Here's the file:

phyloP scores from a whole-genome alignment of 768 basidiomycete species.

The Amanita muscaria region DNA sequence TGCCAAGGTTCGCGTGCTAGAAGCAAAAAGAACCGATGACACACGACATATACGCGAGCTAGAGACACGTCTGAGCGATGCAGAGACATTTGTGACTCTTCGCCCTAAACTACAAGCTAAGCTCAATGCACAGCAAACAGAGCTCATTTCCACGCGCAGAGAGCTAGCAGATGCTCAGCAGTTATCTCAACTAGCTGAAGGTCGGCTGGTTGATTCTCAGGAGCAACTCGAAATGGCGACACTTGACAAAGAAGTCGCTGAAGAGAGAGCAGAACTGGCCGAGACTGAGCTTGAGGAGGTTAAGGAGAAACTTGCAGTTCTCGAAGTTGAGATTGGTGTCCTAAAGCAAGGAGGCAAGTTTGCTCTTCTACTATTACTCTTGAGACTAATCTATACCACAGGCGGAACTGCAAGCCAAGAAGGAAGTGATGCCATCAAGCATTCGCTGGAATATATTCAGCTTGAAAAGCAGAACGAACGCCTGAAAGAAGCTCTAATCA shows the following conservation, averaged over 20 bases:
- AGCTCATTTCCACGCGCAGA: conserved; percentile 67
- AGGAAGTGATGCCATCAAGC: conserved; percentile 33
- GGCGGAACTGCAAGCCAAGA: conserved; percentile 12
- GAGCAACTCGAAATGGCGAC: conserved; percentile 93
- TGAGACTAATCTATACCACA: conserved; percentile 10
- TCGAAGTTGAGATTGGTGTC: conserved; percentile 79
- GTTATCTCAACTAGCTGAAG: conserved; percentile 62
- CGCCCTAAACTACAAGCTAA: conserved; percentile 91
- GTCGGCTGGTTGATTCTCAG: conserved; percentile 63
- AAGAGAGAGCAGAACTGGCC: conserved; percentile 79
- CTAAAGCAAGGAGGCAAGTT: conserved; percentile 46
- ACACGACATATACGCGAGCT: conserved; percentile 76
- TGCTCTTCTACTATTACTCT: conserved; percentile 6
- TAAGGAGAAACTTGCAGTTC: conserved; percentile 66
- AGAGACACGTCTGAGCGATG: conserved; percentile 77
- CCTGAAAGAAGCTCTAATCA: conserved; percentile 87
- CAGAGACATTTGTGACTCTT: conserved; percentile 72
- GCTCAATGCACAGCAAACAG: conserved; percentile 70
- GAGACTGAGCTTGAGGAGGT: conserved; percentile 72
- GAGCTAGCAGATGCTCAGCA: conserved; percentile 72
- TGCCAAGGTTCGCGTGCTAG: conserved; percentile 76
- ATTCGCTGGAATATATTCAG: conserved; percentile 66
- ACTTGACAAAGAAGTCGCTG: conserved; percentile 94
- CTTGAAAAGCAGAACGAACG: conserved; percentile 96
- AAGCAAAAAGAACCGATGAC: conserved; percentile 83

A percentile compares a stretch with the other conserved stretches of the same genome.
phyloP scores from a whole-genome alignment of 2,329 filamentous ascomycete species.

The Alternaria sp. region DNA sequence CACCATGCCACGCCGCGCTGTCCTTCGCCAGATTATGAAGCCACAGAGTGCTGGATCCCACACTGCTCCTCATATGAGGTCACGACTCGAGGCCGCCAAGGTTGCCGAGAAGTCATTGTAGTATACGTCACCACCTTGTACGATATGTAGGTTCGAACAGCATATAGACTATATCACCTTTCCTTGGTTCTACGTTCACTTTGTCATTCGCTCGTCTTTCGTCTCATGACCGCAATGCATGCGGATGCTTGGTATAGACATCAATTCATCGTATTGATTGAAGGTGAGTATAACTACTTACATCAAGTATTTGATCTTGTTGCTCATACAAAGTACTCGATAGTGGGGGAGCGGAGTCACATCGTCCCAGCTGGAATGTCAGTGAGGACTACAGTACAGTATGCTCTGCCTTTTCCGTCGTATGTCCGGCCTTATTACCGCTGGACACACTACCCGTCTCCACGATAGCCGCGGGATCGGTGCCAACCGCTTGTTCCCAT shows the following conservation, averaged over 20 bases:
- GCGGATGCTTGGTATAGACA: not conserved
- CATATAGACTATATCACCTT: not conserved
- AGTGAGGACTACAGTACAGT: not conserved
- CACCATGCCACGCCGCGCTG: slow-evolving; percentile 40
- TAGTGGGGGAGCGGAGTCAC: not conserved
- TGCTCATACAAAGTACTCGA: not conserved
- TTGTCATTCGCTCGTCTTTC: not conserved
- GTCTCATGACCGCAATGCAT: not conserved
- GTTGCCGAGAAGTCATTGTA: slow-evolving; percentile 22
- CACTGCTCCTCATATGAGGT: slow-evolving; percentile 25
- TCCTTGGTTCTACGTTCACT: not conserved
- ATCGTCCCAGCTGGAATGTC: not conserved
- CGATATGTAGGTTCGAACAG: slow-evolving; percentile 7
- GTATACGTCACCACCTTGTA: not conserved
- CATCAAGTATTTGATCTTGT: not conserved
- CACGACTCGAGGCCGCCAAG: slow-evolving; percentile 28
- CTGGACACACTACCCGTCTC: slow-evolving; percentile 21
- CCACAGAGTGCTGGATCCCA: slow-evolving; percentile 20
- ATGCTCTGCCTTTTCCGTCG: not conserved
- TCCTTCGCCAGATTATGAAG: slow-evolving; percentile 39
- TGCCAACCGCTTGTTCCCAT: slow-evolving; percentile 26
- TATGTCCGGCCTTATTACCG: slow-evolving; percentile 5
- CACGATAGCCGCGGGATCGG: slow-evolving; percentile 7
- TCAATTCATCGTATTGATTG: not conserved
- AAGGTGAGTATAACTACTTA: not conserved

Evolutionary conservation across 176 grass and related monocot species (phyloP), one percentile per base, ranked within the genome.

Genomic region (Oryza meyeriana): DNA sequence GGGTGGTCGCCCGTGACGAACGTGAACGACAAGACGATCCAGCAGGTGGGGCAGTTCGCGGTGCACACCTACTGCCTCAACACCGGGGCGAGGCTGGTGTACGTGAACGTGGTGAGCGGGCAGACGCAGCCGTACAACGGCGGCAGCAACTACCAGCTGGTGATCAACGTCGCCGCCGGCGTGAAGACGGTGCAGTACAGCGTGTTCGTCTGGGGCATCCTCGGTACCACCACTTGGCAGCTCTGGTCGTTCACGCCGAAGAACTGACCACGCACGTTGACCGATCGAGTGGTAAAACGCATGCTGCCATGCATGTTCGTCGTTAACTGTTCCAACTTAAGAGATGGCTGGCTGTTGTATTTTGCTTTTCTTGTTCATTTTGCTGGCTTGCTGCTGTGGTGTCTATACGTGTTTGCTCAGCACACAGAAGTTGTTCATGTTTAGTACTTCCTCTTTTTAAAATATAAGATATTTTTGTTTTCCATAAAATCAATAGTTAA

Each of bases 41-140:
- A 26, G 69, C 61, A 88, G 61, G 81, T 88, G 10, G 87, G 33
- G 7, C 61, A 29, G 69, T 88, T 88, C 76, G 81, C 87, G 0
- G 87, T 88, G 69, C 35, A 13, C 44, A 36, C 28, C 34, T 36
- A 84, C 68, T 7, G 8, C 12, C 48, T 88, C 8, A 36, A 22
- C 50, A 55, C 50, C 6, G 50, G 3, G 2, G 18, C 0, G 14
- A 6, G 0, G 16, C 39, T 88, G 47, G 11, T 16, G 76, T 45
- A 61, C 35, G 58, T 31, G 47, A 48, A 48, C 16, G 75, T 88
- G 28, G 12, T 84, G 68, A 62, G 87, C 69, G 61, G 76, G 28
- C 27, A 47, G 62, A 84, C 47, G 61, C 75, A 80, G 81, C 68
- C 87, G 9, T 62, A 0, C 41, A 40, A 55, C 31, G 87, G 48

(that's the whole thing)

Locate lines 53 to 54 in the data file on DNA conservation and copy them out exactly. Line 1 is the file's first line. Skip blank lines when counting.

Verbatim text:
- CACGATAGCCGCGGGATCGG: slow-evolving; percentile 7
- TCAATTCATCGTATTGATTG: not conserved